• Duncan’s Cove, Nova Scotia, Canada •
With sturdy shoes and a couple of hours in your day to spare, immerse yourself in the remnants of Nova Scotia’s history as you walk through the gorgeous oceanside trail of Duncan’s Cove.
A little ways from downtown Halifax, you start off by parking in one of very few (like four) spots available near the trail. A short, uphill walk on a gravel road to an unknown house (signs are posted by the owner, probably due to a lot of hikers accidentally trespassing) leads you to the trailhead.
If it was a hot day we’d have probably turned back because there is no shade at all on this hike. Only low-lying bushes and trees, along unmarked paths (the trail is not managed, and there are no signs), but marked by the steps of those who’ve hiked the trail.
After walking along flat land and bushes, we reached what I first thought was an abandoned house, which was creepy at first, but it brought us to a point on the trail that divided into three paths. We took the left-hand-most path because it veered away from the “house”.
If you had the eyes of a hawk, you would notice another similar concrete structure planted on the top of a cliff not too far away (maybe a 45 minute walk though). Patrick and I learned these were bunkers from World War II, now laden with graffiti, but still standing.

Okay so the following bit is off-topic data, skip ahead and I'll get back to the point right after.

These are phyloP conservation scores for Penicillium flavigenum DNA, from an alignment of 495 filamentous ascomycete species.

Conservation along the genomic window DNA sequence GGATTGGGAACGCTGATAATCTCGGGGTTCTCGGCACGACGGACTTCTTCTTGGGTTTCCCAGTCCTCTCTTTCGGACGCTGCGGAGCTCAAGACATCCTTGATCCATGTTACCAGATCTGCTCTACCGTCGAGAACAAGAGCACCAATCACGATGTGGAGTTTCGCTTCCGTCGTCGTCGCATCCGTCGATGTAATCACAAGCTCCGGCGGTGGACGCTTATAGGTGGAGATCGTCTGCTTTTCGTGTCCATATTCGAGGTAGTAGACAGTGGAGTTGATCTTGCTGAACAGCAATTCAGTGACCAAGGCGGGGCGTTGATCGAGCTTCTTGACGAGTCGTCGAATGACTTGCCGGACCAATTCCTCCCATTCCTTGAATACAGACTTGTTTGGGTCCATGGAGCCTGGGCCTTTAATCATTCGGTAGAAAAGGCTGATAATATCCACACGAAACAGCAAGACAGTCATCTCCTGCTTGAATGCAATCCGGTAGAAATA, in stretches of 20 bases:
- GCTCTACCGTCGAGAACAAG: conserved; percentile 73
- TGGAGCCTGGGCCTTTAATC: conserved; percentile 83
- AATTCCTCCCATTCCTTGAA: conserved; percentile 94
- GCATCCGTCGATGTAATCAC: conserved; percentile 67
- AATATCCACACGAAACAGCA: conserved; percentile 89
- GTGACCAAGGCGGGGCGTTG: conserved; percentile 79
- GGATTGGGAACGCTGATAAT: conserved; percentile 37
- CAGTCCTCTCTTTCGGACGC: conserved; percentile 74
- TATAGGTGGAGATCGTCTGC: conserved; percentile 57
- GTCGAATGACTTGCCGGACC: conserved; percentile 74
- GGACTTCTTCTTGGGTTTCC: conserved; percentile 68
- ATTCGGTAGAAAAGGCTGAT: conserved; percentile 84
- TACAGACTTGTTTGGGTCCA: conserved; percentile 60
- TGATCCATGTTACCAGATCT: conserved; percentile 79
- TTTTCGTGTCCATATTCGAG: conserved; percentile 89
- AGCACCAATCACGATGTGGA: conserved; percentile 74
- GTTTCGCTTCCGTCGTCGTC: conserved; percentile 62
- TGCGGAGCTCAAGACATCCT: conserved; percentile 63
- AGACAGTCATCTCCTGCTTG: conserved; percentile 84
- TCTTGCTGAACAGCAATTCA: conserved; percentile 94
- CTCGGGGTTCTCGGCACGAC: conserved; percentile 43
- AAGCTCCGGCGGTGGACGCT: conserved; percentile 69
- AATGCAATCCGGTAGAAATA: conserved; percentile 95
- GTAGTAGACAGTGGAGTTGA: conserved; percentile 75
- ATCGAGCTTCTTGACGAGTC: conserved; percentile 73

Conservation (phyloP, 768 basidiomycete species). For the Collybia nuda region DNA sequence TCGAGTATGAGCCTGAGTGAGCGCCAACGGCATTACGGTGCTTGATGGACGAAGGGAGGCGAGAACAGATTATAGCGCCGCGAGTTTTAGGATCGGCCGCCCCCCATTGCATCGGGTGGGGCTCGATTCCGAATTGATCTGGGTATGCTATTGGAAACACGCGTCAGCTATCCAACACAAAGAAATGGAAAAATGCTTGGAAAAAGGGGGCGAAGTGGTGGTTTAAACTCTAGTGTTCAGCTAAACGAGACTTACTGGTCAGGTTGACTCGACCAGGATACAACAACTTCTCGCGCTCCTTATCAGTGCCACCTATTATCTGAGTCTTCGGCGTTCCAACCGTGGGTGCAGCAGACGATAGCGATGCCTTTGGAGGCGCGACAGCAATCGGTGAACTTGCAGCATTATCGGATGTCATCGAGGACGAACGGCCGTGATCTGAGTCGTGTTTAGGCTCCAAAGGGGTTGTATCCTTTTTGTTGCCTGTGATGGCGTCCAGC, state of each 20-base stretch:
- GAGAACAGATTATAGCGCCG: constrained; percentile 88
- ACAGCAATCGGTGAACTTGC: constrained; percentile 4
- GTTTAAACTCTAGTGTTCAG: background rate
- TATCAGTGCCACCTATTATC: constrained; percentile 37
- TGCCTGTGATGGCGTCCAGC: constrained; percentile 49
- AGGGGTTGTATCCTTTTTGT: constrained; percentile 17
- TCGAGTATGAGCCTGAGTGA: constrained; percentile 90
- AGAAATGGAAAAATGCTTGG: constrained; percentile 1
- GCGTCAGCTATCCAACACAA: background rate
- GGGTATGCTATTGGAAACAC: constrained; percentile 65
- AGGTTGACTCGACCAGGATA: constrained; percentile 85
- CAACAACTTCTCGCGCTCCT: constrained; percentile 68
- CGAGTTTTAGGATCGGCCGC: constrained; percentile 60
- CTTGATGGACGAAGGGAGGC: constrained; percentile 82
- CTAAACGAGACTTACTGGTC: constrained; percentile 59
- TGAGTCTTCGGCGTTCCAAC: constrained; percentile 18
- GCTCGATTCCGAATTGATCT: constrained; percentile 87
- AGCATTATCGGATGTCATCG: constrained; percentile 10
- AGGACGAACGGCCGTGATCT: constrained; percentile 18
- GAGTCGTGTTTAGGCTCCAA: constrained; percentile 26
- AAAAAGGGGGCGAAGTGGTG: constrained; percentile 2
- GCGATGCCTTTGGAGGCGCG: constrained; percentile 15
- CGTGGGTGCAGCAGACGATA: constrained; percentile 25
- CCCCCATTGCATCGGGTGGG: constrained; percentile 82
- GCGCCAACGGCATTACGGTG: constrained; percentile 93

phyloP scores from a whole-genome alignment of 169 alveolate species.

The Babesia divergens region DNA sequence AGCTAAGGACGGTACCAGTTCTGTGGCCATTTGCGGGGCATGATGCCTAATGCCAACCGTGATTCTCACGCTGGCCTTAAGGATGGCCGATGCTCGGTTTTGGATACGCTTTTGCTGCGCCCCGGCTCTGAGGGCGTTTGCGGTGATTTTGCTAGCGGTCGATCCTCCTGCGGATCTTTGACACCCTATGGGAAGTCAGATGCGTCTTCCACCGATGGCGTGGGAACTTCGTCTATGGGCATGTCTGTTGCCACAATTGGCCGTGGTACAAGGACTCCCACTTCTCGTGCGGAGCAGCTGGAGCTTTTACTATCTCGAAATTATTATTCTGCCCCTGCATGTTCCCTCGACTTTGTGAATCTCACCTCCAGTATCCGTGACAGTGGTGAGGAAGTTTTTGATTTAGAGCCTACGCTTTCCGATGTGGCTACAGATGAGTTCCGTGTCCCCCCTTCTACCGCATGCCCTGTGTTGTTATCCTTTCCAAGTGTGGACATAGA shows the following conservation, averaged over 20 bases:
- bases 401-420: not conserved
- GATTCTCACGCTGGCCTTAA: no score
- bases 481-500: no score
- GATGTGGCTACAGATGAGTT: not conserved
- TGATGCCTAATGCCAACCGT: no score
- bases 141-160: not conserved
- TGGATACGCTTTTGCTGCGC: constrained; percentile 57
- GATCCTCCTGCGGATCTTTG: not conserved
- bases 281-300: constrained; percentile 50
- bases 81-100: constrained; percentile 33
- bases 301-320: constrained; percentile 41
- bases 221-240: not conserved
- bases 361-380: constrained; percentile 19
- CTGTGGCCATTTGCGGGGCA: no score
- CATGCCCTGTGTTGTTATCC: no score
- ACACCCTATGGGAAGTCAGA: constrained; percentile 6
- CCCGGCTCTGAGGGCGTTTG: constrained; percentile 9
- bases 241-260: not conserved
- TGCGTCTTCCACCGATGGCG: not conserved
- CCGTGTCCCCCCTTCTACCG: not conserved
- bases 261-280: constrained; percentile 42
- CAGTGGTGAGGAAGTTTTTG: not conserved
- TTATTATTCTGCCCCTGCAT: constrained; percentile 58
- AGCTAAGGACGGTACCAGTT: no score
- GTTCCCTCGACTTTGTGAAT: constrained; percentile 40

Along the trail you have the option to follow along a safer route, away from cliff edges, and a riskier route. Of course we took the riskier route, along steep steps, rocks, and questionable paths.
We kept walking until we reached the midpoint between the two bunkers. There was a group of people, some with their pets, who also walked the trail up to where we were. It’s not a challenging hike, but you kind of have to guess where the trail paths are.
While Patrick sat up on the rocks, facetiming family and taking not-so-straight photos of me, I walked down to the rocks. Didn’t see any seabirds, nor aquatic mammals.
Returning to the car, we took a different route near the water. Kind of too close, and the path was narrower, but beautiful nonetheless. And I thought, my simple planning has finally come into fruition… seeing as previous trips didn’t feel as “successful” as our time in Nova Scotia.